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BMC Plant Biol. 2015 Oct 24;15:254. doi: 10.1186/s12870-015-0640-0.

The NAC transcription factor family in maritime pine (Pinus Pinaster): molecular regulation of two genes involved in stress responses.

Author information

1
Departamento de Biología Molecular y Bioquímica, Facultad de Ciencias, Campus Universitario de Teatinos, Universidad de Málaga, 29071, Málaga, Spain. bpascual@uma.es.
2
Departamento de Biología Molecular y Bioquímica, Facultad de Ciencias, Campus Universitario de Teatinos, Universidad de Málaga, 29071, Málaga, Spain. canovas@uma.es.
3
Departamento de Biología Molecular y Bioquímica, Facultad de Ciencias, Campus Universitario de Teatinos, Universidad de Málaga, 29071, Málaga, Spain. cavila@uma.es.

Abstract

BACKGROUND:

NAC transcription factors comprise a large plant-specific gene family involved in the regulation of diverse biological processes. Despite the growing number of studies on NAC transcription factors in various species, little information is available about this family in conifers. The goal of this study was to identify the NAC transcription family in maritime pine (Pinus pinaster), to characterize ATAF-like genes in response to various stresses and to study their molecular regulation.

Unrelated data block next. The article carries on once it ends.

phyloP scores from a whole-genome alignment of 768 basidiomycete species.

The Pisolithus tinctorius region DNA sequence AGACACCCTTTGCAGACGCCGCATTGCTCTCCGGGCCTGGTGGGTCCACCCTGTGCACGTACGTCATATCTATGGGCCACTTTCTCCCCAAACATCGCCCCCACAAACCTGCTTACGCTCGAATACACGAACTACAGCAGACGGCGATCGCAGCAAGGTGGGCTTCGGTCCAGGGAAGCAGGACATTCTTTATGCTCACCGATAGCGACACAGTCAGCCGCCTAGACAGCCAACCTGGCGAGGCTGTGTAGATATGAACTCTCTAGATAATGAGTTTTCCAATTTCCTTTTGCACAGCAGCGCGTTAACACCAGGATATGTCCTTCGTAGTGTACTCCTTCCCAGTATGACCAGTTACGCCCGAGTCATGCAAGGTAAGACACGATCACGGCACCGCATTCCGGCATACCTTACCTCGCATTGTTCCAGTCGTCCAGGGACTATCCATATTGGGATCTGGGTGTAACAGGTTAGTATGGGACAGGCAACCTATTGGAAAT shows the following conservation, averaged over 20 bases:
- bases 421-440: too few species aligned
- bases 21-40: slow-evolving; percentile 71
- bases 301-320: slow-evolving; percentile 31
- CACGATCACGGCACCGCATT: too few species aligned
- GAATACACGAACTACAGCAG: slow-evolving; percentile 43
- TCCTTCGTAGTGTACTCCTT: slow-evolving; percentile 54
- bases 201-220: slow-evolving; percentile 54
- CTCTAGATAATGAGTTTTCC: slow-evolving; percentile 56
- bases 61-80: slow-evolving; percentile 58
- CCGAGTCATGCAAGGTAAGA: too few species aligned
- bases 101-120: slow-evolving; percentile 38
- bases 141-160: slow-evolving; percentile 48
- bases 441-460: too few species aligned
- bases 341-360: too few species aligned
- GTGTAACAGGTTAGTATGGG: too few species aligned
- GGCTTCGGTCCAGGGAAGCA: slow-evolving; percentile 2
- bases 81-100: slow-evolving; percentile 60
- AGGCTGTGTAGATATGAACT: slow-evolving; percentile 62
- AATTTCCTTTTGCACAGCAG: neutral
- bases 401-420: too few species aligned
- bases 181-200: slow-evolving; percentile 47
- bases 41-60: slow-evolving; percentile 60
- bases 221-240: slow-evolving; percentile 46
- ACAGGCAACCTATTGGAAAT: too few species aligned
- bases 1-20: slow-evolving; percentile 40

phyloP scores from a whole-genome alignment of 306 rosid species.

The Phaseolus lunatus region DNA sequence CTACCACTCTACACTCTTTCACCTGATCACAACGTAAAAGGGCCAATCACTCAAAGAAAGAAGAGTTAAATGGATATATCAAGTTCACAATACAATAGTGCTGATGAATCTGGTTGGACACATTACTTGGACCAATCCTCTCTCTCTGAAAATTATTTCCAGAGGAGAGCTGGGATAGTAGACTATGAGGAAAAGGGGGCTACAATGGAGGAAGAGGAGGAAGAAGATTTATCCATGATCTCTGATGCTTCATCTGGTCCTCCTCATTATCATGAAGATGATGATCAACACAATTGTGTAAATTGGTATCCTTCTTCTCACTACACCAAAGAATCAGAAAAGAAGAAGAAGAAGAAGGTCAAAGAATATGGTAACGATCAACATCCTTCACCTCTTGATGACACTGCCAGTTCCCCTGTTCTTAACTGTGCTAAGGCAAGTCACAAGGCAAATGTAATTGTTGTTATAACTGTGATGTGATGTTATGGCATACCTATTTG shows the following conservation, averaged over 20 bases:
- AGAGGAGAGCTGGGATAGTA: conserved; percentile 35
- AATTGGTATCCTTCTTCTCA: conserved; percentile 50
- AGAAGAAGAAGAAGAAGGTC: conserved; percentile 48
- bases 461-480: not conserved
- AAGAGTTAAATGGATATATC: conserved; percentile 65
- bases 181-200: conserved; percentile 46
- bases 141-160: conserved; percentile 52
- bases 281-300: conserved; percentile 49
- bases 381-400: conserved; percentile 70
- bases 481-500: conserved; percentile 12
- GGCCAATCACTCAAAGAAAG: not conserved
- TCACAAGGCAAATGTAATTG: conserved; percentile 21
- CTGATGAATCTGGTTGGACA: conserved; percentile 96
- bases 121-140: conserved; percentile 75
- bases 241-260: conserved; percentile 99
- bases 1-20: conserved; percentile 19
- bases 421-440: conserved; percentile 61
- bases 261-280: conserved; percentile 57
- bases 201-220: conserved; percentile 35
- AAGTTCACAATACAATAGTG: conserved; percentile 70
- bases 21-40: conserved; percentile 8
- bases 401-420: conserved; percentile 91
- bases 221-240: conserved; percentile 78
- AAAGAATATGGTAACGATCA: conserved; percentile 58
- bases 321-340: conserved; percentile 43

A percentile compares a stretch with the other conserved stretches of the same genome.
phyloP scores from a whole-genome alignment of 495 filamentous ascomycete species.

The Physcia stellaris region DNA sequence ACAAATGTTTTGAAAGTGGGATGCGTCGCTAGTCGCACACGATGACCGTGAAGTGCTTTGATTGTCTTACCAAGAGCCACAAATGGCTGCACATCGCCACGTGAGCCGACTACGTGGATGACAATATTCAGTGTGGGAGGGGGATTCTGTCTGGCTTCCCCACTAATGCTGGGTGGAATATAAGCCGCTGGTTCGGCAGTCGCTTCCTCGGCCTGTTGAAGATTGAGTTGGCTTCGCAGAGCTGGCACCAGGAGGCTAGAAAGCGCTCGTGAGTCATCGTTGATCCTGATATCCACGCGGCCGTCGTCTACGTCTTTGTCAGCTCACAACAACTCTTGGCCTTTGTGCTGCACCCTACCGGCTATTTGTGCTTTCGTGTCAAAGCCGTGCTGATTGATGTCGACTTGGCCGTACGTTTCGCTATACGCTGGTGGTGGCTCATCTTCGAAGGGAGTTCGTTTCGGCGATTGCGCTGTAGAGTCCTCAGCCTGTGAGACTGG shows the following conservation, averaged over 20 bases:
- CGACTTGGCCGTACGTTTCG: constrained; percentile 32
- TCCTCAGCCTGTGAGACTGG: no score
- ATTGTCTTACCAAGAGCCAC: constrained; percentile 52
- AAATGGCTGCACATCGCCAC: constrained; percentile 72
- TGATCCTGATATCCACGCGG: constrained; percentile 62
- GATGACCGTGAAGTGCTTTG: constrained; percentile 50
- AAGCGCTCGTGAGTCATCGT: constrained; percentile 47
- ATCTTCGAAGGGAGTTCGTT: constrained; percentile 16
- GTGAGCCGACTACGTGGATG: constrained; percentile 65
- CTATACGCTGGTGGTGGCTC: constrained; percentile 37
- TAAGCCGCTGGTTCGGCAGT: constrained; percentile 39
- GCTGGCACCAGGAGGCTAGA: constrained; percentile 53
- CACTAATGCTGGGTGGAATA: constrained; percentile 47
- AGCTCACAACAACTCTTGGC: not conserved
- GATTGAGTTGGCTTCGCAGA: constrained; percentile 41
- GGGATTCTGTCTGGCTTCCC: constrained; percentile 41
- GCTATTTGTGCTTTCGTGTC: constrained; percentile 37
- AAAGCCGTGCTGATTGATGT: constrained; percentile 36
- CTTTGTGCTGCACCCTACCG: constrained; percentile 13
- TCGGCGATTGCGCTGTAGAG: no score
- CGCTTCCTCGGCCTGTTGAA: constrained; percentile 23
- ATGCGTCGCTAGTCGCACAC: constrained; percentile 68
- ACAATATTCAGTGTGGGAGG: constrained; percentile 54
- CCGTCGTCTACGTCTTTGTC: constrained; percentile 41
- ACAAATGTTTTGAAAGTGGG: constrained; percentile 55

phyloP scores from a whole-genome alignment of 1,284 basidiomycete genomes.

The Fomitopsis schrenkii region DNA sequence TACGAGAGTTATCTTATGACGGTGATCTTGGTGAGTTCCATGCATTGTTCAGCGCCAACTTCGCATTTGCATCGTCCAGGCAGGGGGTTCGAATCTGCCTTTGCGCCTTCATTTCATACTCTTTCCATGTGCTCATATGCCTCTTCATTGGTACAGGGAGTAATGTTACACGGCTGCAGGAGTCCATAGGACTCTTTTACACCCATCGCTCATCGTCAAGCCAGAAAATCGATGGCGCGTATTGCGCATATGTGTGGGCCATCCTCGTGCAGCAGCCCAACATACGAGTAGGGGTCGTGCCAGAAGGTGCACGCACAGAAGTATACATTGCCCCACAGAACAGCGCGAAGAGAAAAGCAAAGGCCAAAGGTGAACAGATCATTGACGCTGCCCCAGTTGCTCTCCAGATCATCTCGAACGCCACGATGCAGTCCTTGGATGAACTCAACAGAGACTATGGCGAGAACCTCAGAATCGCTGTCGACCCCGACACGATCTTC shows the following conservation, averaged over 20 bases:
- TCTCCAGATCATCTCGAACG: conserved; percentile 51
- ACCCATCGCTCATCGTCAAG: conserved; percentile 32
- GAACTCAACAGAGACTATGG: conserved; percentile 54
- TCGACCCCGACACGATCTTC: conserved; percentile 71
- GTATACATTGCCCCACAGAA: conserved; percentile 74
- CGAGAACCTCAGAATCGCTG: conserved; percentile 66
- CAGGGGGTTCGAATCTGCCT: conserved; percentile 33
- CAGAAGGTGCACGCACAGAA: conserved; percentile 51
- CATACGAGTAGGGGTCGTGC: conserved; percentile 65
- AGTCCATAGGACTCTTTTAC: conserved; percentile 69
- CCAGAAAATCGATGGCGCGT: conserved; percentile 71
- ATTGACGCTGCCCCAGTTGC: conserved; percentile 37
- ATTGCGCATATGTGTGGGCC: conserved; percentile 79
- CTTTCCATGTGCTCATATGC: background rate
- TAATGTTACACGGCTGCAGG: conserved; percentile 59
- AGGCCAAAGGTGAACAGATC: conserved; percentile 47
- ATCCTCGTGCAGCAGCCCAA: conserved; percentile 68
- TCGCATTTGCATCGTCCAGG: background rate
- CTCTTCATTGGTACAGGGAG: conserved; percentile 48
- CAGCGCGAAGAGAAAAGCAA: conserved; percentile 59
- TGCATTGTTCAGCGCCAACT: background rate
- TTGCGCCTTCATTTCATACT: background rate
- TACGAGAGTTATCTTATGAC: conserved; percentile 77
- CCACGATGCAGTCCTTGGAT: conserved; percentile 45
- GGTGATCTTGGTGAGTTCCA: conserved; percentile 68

METHODS:

We have isolated two maritime pine NAC genes and using a transient expression assay in N. benthamiana leaves estudied the promoter jasmonate response.

RESULTS:

In this study, we identified 37 NAC genes from maritime pine and classified them into six main subfamilies. The largest group includes 12 sequences corresponding to stress-related genes. Two of these NAC genes, PpNAC2 and PpNAC3, were isolated and their expression profiles were examined at various developmental stages and in response to various types of stress. The expression of both genes was strongly induced by methyl jasmonate (MeJA), mechanical wounding, and high salinity. The promoter regions of these genes were shown to contain cis-elements involved in the stress response and plant hormonal regulation, including E-boxes, which are commonly found in the promoters of genes that respond to jasmonate, and binding sites for bHLH proteins. Using a transient expression assay in N. benthamiana leaves, we found that the promoter of PpNAC3 was rapidly induced upon MeJA treatment, while this response disappeared in plants in which the transcription factor NbbHLH2 was silenced.

CONCLUSION:

Our results suggest that PpNAC2 and PpNAC3 encode stress-responsive NAC transcription factors involved in the jasmonate response in pine. Furthermore, these data also suggest that the jasmonate signaling pathway is conserved between angiosperms and gymnosperms. These findings may be useful for engineering stress tolerance in pine via biotechnological approaches.

PMID:
26500018
PMCID:
PMC4619436
DOI:
10.1186/s12870-015-0640-0
[Indexed for MEDLINE]
Free PMC Article

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